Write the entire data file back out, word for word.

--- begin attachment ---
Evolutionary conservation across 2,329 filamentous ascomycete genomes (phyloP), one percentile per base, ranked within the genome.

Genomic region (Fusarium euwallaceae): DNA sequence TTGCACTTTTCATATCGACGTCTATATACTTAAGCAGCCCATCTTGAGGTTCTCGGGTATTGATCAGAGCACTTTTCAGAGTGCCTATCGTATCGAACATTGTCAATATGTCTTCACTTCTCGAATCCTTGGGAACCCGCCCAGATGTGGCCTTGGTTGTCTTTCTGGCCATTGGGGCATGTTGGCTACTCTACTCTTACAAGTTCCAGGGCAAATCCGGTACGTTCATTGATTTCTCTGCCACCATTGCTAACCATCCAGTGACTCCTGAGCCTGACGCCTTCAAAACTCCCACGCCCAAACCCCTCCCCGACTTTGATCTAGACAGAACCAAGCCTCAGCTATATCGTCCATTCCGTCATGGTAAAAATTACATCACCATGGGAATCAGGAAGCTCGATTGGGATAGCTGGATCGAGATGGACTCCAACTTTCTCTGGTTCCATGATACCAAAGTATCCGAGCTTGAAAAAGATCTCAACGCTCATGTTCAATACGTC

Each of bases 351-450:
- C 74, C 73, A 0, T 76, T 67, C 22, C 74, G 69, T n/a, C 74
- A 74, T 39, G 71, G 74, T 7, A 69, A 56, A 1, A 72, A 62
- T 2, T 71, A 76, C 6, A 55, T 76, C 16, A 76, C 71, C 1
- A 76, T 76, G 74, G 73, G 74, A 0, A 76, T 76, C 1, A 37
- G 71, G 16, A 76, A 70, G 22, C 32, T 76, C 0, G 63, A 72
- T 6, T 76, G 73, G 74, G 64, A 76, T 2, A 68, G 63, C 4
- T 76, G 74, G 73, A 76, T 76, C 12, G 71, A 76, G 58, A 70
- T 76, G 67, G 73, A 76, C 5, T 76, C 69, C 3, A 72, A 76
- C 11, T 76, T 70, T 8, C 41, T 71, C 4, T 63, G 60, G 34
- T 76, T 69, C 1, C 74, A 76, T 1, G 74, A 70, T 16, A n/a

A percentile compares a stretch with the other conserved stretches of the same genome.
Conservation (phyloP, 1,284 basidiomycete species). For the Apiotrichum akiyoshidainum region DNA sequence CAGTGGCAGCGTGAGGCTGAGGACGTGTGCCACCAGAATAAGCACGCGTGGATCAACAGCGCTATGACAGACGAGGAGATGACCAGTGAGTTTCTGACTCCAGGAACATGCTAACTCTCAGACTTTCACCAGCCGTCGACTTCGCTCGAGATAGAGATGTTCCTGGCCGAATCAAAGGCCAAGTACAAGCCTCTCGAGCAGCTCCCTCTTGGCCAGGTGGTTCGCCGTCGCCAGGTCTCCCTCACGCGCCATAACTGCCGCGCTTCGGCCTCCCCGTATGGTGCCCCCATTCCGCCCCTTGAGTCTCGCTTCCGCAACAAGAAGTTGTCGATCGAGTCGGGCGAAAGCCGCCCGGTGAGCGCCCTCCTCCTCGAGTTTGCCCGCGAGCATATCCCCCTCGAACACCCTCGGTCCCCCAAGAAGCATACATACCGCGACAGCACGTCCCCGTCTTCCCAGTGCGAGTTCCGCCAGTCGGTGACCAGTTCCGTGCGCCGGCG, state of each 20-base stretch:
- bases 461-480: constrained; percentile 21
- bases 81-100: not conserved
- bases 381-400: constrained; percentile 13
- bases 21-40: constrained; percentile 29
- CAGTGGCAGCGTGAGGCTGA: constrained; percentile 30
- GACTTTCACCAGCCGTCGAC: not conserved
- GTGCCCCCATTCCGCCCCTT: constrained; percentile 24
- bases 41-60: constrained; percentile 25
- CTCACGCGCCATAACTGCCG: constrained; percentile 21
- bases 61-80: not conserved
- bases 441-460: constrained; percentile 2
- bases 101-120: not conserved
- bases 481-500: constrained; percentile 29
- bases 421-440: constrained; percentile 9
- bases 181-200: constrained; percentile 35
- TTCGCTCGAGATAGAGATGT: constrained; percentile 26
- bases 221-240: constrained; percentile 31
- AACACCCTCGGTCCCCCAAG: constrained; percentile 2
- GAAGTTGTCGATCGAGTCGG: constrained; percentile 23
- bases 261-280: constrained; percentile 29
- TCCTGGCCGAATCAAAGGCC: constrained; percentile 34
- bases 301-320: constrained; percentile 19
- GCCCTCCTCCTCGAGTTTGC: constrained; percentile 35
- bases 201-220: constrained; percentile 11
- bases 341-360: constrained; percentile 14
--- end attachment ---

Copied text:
Evolutionary conservation across 2,329 filamentous ascomycete genomes (phyloP), one percentile per base, ranked within the genome.

Genomic region (Fusarium euwallaceae): DNA sequence TTGCACTTTTCATATCGACGTCTATATACTTAAGCAGCCCATCTTGAGGTTCTCGGGTATTGATCAGAGCACTTTTCAGAGTGCCTATCGTATCGAACATTGTCAATATGTCTTCACTTCTCGAATCCTTGGGAACCCGCCCAGATGTGGCCTTGGTTGTCTTTCTGGCCATTGGGGCATGTTGGCTACTCTACTCTTACAAGTTCCAGGGCAAATCCGGTACGTTCATTGATTTCTCTGCCACCATTGCTAACCATCCAGTGACTCCTGAGCCTGACGCCTTCAAAACTCCCACGCCCAAACCCCTCCCCGACTTTGATCTAGACAGAACCAAGCCTCAGCTATATCGTCCATTCCGTCATGGTAAAAATTACATCACCATGGGAATCAGGAAGCTCGATTGGGATAGCTGGATCGAGATGGACTCCAACTTTCTCTGGTTCCATGATACCAAAGTATCCGAGCTTGAAAAAGATCTCAACGCTCATGTTCAATACGTC

Each of bases 351-450:
- C 74, C 73, A 0, T 76, T 67, C 22, C 74, G 69, T n/a, C 74
- A 74, T 39, G 71, G 74, T 7, A 69, A 56, A 1, A 72, A 62
- T 2, T 71, A 76, C 6, A 55, T 76, C 16, A 76, C 71, C 1
- A 76, T 76, G 74, G 73, G 74, A 0, A 76, T 76, C 1, A 37
- G 71, G 16, A 76, A 70, G 22, C 32, T 76, C 0, G 63, A 72
- T 6, T 76, G 73, G 74, G 64, A 76, T 2, A 68, G 63, C 4
- T 76, G 74, G 73, A 76, T 76, C 12, G 71, A 76, G 58, A 70
- T 76, G 67, G 73, A 76, C 5, T 76, C 69, C 3, A 72, A 76
- C 11, T 76, T 70, T 8, C 41, T 71, C 4, T 63, G 60, G 34
- T 76, T 69, C 1, C 74, A 76, T 1, G 74, A 70, T 16, A n/a

A percentile compares a stretch with the other conserved stretches of the same genome.
Conservation (phyloP, 1,284 basidiomycete species). For the Apiotrichum akiyoshidainum region DNA sequence CAGTGGCAGCGTGAGGCTGAGGACGTGTGCCACCAGAATAAGCACGCGTGGATCAACAGCGCTATGACAGACGAGGAGATGACCAGTGAGTTTCTGACTCCAGGAACATGCTAACTCTCAGACTTTCACCAGCCGTCGACTTCGCTCGAGATAGAGATGTTCCTGGCCGAATCAAAGGCCAAGTACAAGCCTCTCGAGCAGCTCCCTCTTGGCCAGGTGGTTCGCCGTCGCCAGGTCTCCCTCACGCGCCATAACTGCCGCGCTTCGGCCTCCCCGTATGGTGCCCCCATTCCGCCCCTTGAGTCTCGCTTCCGCAACAAGAAGTTGTCGATCGAGTCGGGCGAAAGCCGCCCGGTGAGCGCCCTCCTCCTCGAGTTTGCCCGCGAGCATATCCCCCTCGAACACCCTCGGTCCCCCAAGAAGCATACATACCGCGACAGCACGTCCCCGTCTTCCCAGTGCGAGTTCCGCCAGTCGGTGACCAGTTCCGTGCGCCGGCG, state of each 20-base stretch:
- bases 461-480: constrained; percentile 21
- bases 81-100: not conserved
- bases 381-400: constrained; percentile 13
- bases 21-40: constrained; percentile 29
- CAGTGGCAGCGTGAGGCTGA: constrained; percentile 30
- GACTTTCACCAGCCGTCGAC: not conserved
- GTGCCCCCATTCCGCCCCTT: constrained; percentile 24
- bases 41-60: constrained; percentile 25
- CTCACGCGCCATAACTGCCG: constrained; percentile 21
- bases 61-80: not conserved
- bases 441-460: constrained; percentile 2
- bases 101-120: not conserved
- bases 481-500: constrained; percentile 29
- bases 421-440: constrained; percentile 9
- bases 181-200: constrained; percentile 35
- TTCGCTCGAGATAGAGATGT: constrained; percentile 26
- bases 221-240: constrained; percentile 31
- AACACCCTCGGTCCCCCAAG: constrained; percentile 2
- GAAGTTGTCGATCGAGTCGG: constrained; percentile 23
- bases 261-280: constrained; percentile 29
- TCCTGGCCGAATCAAAGGCC: constrained; percentile 34
- bases 301-320: constrained; percentile 19
- GCCCTCCTCCTCGAGTTTGC: constrained; percentile 35
- bases 201-220: constrained; percentile 11
- bases 341-360: constrained; percentile 14